Deep Sea Gods. Ancient marine organisms influence the strength of earthquakes
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Deposits of calcite left by masses of unicellular marine organisms millions of years ago control the movement and friction of lithospheric plates.
The attention of scientists is riveted to the Hikurangi subduction zone, which today is the largest fault in the vicinity of New Zealand. Scientists believe that this fault is capable of causing the largest earthquake of magnitude 8 or more, writes Science Alert.
A group of geologists from the University of Wellington Te Herenga Waka in New Zealand conducted their own study of this zone and came to conclusion that tiny marine organisms that lived on Earth millions of years ago can have a serious impact on subsequent seismic activity.
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Scientists have focused on studying calcite deposits formed by masses of unicellular marine organisms. The study shows that the level of movement and friction of the Pacific and Australian plates largely depends on this biomass.
According to structural geologist Carolyn Boulton, further seismic activity in the region depends on how masses of calcite dissolve. The fact is that calcite will dissolve faster under certain conditions – for example, low temperatures and stress. But high temperatures, on the contrary, slow down the dissolution – as a result, the masses of ancient deposits block the movement of the plate. Along with it, energy is also blocked, which later will be released anyway, but already during a large-scale surge.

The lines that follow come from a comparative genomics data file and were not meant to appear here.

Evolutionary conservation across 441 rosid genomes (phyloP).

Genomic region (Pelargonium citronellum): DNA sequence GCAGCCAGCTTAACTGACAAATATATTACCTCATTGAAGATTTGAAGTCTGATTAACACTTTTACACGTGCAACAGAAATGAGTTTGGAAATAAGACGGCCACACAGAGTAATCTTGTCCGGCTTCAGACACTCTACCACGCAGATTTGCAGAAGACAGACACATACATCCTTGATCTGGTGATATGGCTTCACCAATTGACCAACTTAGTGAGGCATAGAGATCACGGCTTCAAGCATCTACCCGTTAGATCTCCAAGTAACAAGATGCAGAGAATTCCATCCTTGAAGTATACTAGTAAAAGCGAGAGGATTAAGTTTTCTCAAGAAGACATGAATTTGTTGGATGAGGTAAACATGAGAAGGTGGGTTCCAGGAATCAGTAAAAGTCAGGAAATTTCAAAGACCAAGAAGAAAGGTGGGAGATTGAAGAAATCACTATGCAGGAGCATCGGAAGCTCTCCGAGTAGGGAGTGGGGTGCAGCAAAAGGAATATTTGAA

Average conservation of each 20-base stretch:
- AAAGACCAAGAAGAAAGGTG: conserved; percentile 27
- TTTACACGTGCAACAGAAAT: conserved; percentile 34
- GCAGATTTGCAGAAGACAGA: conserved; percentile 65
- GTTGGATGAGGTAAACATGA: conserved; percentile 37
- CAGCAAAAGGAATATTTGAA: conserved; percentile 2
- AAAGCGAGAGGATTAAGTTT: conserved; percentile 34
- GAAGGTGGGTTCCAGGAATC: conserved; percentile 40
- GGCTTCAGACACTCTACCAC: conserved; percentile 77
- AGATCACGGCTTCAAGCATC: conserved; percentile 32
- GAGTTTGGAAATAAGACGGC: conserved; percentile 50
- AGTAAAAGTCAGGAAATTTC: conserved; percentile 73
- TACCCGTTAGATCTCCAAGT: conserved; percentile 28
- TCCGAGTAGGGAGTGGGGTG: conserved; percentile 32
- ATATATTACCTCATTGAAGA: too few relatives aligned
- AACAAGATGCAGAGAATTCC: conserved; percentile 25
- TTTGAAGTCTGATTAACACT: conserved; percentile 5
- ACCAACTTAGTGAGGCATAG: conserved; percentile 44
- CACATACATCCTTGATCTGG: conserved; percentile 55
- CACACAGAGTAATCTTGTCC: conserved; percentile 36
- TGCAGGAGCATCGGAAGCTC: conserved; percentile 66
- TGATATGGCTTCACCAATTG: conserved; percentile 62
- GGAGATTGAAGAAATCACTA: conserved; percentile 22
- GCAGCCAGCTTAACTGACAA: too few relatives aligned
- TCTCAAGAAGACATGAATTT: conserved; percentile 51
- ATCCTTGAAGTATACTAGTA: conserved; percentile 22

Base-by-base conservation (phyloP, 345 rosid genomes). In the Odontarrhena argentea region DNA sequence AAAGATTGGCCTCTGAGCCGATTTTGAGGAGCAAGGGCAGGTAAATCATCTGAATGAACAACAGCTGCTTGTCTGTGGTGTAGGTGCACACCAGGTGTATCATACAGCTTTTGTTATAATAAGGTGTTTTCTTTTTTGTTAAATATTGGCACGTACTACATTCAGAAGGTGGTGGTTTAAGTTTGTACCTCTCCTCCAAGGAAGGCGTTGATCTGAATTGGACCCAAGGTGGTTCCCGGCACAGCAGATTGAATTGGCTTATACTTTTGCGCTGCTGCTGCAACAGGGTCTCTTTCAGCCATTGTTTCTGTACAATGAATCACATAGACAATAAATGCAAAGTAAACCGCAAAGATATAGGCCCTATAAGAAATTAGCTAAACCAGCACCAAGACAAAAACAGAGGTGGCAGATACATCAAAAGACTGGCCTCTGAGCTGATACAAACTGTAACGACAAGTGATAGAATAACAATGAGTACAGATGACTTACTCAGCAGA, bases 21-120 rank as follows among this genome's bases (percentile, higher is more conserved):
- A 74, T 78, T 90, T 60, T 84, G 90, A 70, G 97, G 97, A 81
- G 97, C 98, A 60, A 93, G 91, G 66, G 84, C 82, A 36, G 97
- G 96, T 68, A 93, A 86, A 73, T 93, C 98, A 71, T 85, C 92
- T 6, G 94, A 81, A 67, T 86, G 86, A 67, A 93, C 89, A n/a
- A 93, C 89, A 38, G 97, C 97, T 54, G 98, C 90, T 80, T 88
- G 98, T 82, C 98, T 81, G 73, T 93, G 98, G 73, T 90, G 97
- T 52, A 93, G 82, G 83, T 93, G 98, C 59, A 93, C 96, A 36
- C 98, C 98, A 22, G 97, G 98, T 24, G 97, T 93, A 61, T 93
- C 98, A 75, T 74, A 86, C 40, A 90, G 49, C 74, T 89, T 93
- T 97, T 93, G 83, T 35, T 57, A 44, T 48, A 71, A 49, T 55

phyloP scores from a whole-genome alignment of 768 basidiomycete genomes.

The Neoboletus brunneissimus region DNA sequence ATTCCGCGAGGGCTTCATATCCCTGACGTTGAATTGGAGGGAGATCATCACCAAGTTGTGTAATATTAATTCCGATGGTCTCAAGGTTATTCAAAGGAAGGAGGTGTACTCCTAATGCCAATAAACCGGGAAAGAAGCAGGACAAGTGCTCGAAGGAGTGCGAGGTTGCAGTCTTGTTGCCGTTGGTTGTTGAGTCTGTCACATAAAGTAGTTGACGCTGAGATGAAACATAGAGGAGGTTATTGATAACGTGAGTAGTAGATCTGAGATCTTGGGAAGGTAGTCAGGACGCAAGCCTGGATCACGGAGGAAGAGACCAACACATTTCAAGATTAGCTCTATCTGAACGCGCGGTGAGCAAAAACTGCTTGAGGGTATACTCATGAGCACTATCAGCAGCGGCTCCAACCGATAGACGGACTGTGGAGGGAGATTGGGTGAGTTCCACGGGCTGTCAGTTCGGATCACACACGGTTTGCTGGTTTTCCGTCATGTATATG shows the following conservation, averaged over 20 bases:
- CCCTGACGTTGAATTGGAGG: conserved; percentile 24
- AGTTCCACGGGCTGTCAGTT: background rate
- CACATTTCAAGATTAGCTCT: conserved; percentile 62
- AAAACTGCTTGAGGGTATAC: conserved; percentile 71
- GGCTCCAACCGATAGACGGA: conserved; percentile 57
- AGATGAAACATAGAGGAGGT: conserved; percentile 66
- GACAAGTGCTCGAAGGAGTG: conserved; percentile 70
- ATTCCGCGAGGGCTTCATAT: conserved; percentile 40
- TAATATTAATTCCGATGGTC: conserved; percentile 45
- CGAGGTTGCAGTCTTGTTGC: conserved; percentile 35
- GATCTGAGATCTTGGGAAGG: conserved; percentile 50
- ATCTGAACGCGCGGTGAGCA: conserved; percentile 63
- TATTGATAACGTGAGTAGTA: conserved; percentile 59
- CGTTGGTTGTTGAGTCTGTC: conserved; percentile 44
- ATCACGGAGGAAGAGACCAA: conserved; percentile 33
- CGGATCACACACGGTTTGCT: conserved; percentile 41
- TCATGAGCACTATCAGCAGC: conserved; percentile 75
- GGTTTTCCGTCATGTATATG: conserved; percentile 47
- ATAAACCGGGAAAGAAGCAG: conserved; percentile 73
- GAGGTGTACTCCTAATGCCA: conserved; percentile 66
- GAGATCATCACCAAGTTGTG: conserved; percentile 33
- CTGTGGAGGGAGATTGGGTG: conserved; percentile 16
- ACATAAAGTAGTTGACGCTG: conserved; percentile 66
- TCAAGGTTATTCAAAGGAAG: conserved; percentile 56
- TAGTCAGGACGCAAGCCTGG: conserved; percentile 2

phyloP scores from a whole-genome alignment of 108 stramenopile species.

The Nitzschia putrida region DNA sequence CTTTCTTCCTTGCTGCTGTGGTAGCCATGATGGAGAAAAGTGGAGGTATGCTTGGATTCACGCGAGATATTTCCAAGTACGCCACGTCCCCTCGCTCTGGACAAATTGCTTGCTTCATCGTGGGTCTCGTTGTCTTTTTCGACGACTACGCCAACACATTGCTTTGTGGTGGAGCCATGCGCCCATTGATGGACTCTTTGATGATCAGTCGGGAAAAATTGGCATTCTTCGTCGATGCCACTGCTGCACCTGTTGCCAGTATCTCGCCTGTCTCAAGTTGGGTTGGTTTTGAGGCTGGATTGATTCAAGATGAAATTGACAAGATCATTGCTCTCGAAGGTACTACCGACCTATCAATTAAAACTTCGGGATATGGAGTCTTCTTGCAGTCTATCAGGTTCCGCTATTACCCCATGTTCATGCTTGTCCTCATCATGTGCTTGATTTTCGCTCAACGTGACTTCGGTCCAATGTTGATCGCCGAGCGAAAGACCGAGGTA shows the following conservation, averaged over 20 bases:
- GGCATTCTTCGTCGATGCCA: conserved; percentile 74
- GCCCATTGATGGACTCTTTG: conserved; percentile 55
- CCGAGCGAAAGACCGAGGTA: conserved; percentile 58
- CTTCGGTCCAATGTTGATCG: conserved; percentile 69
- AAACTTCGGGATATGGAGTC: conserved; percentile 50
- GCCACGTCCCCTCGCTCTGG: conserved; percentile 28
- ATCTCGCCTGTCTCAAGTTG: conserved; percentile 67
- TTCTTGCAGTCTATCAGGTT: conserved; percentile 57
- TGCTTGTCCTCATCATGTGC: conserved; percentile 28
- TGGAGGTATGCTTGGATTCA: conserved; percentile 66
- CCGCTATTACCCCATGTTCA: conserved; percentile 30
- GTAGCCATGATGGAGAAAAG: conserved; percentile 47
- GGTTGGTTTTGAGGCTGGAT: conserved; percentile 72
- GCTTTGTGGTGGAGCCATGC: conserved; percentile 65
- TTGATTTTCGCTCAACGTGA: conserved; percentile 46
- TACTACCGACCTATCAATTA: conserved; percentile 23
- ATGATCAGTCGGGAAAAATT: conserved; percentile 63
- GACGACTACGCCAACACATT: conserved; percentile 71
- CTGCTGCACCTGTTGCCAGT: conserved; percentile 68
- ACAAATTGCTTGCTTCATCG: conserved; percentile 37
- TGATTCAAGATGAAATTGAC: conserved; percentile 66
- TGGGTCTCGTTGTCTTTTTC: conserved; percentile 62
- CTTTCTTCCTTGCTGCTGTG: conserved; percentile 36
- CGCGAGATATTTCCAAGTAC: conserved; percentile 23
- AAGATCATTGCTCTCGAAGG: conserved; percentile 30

Scientists studied the subduction zone and found that the temperature of the water here rises with depth – for every kilometer there is an increase in temperature by about 10º C. However, it was not so easy to explore the fault itself – expensive drilling equipment is required to access it. Therefore, scientists took a detour – they studied the open layers of limestone, mudstone and siltstone in the local coastline. The rocks in these regions also contain calcite from ancient marine organisms.
At the same time, the question of how much calcite is contained in the subduction zone and in what state it is now remains open. The main problem still remains the lack of knowledge of this region. However, the study of sediments in coastal regions is still able to shed light on future seismic activity.
Thus, scientists have concluded that in the next half century there is a 26% probability of a large-scale earthquake in the fault zone. The study shows that such seismic activity will cause a large tsunami – evidenced by the effects of previous earthquakes along the coast of New Zealand.